As I have mentioned several times before, I eat a lot of chicken. While I love to slow cook, roast, cook in a solid cast iron skillet, or from time to time use a wok, my most preferred method for cooking chicken is the grill. Over the years I've also tended to prefer salt free seasonings for my chicken. Because of this, my palate is particularly sensitive to salt even in the tiniest amounts.
So why would someone who prefers salt free seasonings for their chicken suddenly do a 180 and become completely infatuated with dry brining using salt? Well, that is because one of my favorite things to do is research different ways of cooking to discover the variety of ways other people season their food. You never know exactly when a rabbit hole is going to open and just suck you down into it. This was absolutely the case when I came across Samin Nosrat's book Salt Fat Acid Heat. I tend to eat very clean and am a bit fanatical about working out, so I have shied away from adding too much additional salt or fat to my daily meals. Her book did the previously thought to be impossible; it changed the way I look at using salt and fat in my food.
The Food Lab by Kenji Lopez-Alt was a second book that influenced me to push myself out of my comfort zone. This leads me back to that rabbit hole. My journey started innocently enough. As I was reviewing our turkey brining recipes for the upcoming Thanksgiving holiday season in September of last year, I was simultaneously reading these two books. My interest in salt was initially sparked by Samin's book, but Kenji really pulled me in with his scientific approach to various wet brines vs dry brines (spoiler alert: he's really not a huge fan of brining your turkey at all).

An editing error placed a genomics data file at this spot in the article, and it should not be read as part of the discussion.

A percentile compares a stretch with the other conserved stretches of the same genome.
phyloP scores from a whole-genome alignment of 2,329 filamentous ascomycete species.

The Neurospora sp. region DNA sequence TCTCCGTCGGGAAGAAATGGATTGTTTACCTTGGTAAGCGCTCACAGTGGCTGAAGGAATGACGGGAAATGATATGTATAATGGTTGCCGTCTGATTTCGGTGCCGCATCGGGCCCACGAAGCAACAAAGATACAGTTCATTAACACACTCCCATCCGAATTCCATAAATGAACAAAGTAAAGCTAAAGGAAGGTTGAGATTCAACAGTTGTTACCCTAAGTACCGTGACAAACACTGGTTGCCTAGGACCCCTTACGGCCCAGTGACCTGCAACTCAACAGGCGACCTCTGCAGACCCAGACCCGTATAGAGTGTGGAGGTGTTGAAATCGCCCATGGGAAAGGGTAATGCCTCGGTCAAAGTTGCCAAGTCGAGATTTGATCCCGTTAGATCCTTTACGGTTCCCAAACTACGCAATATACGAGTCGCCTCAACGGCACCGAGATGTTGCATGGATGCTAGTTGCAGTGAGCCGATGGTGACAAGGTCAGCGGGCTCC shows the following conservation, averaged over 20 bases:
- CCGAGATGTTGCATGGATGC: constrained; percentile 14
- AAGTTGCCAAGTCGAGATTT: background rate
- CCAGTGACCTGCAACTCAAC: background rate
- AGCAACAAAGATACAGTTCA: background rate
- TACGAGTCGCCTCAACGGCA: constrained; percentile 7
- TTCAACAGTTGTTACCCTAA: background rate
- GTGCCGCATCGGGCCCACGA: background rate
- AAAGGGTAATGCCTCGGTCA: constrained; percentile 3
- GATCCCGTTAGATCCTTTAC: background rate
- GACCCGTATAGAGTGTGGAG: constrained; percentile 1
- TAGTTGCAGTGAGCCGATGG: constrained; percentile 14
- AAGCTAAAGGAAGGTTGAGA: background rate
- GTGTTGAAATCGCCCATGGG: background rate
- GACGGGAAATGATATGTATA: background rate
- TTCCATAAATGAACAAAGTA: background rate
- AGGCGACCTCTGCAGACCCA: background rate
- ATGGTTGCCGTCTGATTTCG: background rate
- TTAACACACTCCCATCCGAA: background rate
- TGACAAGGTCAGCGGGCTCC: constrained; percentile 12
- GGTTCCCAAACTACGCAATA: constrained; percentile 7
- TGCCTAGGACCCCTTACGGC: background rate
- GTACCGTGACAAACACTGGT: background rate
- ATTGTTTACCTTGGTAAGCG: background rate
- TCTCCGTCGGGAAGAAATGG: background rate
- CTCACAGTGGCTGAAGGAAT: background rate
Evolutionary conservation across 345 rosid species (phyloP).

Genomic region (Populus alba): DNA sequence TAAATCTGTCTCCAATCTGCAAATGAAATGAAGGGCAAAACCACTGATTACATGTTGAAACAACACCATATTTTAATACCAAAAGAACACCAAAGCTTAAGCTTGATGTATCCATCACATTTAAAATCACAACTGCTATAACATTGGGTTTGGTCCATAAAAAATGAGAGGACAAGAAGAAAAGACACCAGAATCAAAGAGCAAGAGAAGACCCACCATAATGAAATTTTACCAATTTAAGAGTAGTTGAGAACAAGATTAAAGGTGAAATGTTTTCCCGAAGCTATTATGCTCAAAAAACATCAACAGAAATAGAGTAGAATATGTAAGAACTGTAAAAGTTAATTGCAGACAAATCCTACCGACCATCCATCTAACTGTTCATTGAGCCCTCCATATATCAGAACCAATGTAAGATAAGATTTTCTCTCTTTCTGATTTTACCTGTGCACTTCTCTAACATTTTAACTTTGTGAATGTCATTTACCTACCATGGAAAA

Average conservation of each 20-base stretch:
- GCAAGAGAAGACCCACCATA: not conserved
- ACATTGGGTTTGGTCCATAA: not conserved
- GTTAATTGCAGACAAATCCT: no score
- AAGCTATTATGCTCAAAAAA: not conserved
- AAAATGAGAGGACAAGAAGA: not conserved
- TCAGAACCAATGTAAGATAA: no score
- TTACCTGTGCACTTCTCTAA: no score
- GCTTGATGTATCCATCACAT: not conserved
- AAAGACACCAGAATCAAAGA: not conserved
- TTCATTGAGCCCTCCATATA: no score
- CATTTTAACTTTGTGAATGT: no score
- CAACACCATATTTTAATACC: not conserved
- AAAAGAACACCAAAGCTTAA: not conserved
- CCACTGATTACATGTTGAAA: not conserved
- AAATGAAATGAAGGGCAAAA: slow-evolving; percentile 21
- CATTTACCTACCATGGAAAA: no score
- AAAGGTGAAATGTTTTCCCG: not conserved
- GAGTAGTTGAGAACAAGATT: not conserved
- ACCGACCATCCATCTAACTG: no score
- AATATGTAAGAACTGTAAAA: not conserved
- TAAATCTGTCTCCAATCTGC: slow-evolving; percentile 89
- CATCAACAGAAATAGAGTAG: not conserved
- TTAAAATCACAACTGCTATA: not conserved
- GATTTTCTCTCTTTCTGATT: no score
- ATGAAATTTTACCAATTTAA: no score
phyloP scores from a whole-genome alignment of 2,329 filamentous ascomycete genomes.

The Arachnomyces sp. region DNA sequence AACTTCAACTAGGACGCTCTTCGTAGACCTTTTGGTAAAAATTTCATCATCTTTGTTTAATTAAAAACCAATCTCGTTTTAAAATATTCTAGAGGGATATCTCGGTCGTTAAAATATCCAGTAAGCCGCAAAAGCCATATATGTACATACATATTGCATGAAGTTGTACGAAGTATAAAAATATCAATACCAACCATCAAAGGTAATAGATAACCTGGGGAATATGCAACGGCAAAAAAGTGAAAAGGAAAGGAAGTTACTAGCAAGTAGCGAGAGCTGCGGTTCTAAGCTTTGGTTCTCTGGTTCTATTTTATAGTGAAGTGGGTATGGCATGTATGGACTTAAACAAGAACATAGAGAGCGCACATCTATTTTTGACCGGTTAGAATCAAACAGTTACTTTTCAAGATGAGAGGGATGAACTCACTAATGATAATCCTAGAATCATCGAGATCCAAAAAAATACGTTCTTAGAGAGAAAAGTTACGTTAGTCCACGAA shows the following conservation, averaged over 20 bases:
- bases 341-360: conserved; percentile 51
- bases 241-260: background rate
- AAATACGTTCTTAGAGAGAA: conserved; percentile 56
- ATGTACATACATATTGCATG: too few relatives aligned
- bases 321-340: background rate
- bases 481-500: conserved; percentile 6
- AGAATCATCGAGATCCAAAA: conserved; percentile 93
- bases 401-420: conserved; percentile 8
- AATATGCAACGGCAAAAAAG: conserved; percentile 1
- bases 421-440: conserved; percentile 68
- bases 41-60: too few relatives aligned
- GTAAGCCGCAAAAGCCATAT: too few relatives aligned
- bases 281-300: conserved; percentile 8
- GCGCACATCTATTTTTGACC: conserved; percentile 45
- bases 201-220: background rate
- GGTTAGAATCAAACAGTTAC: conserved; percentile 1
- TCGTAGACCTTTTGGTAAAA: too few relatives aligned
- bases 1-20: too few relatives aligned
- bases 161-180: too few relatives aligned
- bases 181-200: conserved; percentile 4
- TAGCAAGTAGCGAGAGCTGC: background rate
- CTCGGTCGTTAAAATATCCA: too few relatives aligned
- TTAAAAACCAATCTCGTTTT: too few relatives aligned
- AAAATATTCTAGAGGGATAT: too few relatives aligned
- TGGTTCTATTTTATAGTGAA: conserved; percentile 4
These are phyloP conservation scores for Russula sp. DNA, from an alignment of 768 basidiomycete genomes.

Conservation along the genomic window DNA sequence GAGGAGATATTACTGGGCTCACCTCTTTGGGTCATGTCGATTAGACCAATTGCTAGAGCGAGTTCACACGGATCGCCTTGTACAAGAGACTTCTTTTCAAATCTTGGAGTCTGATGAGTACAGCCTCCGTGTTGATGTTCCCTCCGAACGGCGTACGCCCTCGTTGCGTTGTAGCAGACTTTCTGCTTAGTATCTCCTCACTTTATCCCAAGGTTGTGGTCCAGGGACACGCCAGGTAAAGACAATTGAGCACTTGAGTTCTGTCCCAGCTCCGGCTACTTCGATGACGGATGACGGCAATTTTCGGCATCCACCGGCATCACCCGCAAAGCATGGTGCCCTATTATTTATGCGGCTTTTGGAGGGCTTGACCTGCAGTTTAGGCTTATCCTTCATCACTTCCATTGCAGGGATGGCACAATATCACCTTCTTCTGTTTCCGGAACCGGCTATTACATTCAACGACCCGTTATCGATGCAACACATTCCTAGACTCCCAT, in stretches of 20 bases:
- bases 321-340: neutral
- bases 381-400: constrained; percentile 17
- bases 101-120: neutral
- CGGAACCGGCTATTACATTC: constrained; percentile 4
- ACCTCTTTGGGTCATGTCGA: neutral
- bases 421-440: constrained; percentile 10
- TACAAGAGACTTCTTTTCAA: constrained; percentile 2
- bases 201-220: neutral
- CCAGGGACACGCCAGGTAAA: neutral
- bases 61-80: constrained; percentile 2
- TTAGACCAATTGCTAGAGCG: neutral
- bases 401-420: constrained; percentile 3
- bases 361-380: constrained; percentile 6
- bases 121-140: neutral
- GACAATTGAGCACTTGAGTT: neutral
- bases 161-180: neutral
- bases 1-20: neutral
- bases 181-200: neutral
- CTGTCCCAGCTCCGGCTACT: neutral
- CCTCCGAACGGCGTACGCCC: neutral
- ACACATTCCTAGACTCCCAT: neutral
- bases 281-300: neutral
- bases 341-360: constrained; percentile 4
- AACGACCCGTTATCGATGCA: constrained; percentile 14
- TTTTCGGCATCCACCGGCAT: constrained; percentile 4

This made me want to do another round of brine testing myself, but with chicken and not turkey. I started with a wet brine. Over a period of two weeks, I tried several different wet brine recipes a total of 7 times (I tend to cook chicken 3 to 4 times a week). They definitely made my chicken breasts appear to be moister after grilling, but they also tended to be a bit mushier as well. So, did they do a better job of retaining moisture or were they just holding the water because they had been submerged in a wet brined salt/ sugar water concoction for 8-12 hours, forcing more moisture into them to begin with?
Next, I was on to a dry brine. Over the next three weeks (for those keeping score at home that meant 11 more tests), I tried a dry salt brine along with my normal rotation of different seasoning blends (Berbere, Shawarma, Flippin' the Bird, One Flew Over the Chicken's Nest, etc). To say I was blown away would be an understatement. Hands down this was the way to go. The flavor was nothing short of amazing.
What Does a Dry Salt Brine Do?
First, the salt draws out the meat juices through osmosis. Secondly, the salt dissolves into the juices, essentially turning into a "natural" wet brine even though there isn't any added liquid. Finally, this brine is reabsorbed into the meat and starts breaking down tough muscle proteins, resulting in juicy, tender, seasoned meat.